Thailand is making significant progress in its fight against illegal fishing

Towards IUU-free fisheries: Thailand is making significant progress in its fight against illegal fishing, argues Chatchai Sarikulya.

09 Apr 2018

Chatchai Sarikulya 

Over the last three years, Thailand and the European Union have been working intensively together in the framework of a dialogue to address illegal, unreported and unregulated (IUU) fishing.

Through this fruitful cooperation, the EU has shown real commitment to working with us - in a spirit of mutual respect and close partnership - to combat IUU fishing and to protect global marine resources. 

This is a commitment we are reciprocating as we seek to move towards a more sustainable, responsible and IUU-free fisheries sector. We believe that we are building a better, more sustainable future for our fisheries industry and for all those fishermen that depend on it.


Thailand is one of the world’s biggest seafood and fisheries processors and exporters. We need to therefore ensure that we have the world-class IUU and labour scorecard to match our market footprint.

Since 2015, we have reformed and overhauled our fisheries sector and we continue to make this a priority of the Thai government. Thailand has allocated more than €75m on action to combat IUU. We believe we have successfully reformed our fisheries management and governance system to fulfil and comply with international laws and standards.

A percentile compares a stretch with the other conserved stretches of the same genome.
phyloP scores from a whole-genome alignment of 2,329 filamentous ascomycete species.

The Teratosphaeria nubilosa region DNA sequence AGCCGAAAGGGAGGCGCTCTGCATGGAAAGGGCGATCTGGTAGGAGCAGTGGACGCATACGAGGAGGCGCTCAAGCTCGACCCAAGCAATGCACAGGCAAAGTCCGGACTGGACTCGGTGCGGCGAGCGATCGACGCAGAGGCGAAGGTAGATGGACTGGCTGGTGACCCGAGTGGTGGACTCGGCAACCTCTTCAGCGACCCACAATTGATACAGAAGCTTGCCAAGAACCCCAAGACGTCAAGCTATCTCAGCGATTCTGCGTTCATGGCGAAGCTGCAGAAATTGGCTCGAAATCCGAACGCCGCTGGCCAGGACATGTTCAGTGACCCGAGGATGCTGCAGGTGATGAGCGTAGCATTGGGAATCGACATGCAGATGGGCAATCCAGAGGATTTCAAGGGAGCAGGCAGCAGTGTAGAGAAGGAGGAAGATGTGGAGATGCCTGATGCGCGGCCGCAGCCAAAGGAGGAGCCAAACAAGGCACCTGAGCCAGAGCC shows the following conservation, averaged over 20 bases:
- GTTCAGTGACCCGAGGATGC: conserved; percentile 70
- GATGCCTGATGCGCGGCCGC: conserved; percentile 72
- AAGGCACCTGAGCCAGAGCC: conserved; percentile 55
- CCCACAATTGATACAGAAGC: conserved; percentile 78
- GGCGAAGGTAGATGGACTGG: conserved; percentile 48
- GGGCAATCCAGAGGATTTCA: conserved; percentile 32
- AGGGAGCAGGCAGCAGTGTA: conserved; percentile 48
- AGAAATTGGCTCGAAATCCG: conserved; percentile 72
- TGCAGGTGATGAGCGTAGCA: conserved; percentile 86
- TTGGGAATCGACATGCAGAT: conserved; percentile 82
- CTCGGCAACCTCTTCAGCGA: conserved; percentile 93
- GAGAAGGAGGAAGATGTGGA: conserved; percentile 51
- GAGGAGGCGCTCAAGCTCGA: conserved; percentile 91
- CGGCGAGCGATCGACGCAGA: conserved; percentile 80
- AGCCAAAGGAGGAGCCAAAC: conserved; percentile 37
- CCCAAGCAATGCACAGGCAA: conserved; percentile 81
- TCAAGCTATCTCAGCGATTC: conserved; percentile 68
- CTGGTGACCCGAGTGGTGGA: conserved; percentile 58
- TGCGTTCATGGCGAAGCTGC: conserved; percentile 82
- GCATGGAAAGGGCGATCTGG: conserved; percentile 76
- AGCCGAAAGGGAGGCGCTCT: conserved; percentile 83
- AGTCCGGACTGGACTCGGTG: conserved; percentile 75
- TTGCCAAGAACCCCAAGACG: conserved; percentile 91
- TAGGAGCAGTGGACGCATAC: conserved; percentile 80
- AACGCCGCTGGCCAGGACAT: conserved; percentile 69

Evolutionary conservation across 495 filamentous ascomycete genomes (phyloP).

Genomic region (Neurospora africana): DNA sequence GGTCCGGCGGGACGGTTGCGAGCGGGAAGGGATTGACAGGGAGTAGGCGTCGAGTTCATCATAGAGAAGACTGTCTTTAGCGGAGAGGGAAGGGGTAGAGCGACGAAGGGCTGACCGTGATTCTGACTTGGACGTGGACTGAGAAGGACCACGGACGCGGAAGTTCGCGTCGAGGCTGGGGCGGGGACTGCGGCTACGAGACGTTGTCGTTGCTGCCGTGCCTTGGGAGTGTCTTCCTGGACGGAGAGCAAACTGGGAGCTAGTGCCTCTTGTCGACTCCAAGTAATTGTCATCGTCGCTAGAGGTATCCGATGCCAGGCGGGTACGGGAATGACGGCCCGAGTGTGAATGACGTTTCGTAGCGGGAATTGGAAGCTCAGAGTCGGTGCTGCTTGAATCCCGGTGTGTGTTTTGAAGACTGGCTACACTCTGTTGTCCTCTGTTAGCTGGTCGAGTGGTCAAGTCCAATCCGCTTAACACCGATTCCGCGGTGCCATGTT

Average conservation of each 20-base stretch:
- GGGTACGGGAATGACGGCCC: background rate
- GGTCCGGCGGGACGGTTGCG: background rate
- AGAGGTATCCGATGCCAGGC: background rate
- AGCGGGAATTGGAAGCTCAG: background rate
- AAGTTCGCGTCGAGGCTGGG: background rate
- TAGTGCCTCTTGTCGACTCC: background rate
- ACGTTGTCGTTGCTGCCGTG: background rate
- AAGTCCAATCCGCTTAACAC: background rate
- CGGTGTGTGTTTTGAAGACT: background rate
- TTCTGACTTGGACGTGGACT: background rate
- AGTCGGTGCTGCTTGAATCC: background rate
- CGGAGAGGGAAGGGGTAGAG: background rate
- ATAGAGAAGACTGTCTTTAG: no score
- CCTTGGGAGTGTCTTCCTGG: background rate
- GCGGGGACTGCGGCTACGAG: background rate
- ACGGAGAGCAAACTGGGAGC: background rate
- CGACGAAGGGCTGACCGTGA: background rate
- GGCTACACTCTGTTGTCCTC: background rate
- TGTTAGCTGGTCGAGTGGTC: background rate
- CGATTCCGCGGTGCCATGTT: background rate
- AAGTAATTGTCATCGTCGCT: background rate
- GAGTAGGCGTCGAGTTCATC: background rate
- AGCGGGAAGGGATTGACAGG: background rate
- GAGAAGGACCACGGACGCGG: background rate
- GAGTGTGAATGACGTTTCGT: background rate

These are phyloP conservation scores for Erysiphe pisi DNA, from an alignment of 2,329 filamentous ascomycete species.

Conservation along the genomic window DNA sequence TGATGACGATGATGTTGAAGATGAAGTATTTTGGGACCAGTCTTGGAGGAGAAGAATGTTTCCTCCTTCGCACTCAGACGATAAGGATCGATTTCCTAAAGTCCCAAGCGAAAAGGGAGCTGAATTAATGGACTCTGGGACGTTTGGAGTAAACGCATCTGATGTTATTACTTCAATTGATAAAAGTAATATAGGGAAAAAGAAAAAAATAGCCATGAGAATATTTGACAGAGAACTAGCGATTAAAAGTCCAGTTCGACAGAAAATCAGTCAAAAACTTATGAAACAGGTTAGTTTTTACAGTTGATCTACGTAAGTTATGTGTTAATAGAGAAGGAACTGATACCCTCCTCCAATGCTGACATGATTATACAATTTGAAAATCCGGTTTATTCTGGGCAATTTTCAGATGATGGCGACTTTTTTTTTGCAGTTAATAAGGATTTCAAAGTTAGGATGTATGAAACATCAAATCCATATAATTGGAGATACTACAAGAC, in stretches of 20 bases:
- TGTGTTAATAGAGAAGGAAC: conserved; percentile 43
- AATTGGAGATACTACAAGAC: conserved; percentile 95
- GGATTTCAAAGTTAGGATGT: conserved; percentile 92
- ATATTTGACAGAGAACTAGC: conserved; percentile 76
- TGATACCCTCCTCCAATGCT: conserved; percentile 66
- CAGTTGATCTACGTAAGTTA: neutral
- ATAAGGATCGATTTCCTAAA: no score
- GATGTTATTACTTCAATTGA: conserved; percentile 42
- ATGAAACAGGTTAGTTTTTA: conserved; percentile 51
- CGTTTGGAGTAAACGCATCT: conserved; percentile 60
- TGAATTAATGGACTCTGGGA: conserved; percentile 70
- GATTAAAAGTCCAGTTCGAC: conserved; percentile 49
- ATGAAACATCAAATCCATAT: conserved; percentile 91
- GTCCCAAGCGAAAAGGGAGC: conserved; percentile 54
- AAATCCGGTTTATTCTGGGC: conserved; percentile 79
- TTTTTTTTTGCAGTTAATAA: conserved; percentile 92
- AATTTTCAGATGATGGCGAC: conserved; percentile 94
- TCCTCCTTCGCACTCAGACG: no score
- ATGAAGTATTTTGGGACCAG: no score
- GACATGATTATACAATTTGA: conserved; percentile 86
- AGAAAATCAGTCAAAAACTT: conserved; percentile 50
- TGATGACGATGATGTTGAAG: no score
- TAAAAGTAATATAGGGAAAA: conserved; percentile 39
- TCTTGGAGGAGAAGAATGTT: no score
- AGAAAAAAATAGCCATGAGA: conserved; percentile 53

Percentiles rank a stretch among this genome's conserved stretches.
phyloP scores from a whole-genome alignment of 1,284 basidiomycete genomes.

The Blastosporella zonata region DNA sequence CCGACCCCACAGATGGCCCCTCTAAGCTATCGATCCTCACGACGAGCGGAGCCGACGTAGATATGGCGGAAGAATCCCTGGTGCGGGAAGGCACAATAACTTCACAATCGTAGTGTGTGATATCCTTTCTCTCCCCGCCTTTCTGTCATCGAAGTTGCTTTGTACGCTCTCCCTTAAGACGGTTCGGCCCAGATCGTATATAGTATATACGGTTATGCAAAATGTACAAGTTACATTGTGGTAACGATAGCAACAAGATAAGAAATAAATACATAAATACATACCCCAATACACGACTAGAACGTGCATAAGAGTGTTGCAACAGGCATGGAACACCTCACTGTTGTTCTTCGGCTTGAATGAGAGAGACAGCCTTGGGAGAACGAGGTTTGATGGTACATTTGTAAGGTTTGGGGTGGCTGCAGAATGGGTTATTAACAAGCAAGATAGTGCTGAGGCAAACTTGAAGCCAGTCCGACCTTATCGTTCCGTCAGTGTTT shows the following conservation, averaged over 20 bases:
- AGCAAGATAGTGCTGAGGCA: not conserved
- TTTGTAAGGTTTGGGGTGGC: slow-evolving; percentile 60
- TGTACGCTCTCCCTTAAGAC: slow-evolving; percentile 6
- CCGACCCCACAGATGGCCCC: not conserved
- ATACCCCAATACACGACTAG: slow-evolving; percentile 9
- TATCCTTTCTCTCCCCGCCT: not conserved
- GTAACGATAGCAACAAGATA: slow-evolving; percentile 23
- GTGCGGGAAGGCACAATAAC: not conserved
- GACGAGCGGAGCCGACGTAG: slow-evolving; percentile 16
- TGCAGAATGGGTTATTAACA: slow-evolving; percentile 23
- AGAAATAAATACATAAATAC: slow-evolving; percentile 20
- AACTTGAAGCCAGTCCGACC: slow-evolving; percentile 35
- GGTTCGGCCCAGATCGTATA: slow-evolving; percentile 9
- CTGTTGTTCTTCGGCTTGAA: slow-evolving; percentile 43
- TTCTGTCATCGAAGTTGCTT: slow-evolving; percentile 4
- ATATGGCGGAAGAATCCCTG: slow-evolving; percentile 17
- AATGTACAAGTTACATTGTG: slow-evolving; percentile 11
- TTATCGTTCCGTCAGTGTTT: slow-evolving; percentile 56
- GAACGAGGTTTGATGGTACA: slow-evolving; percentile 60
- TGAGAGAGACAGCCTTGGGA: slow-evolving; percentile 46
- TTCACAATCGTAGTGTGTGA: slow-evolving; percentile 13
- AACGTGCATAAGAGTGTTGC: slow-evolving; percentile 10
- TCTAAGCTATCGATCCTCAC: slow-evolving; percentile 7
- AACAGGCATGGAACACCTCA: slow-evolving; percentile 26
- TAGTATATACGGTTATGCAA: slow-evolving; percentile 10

The 2015 legal and policy framework, the Royal Fisheries Ordinance and related implementation regulations was the first fundamental step. Our authorities have solid tools to identify and work with international partners on curbing illegal fishing activities. 

These include overhauling our fleet structure, establishing the Fisheries Monitoring Centre, developing monitoring control and surveillance capacity and equipping our fleets with vessels monitoring systems, developing an advanced traceability system covering the whole fisheries supply chain and, most importantly, strengthening law enforcement by involving thousands of well-trained officials and inspectors. 

We are committed to our country’s IUU-free goals of ensuring that all fishery products harvested, imported or exported to the EU and world markets, as well as those consumed or processed in Thailand, do not stem from IUU activities. We will fight against IUU fishing with the EU and international community. 

We are applying effective and modern technology to monitor fishing activities. Our border controls have also been strengthened to ensure that no IUU fish enter Thailand or infiltrate into our production chain.

Effective law enforcement and deterrent sanctions have also been applied. Our aim is to combat, prevent and eliminate access of IUU fish into our country in order to ensure sustainability of international seafood supply chain. 

Thailand has adopted the United Nations Fish Stock Agreement, Southern Indian Ocean Fisheries Agreement, and Port State Measures to Prevent, Deter and Eliminate IUU Fishing Agreement (PSMA) in 2016-2017.


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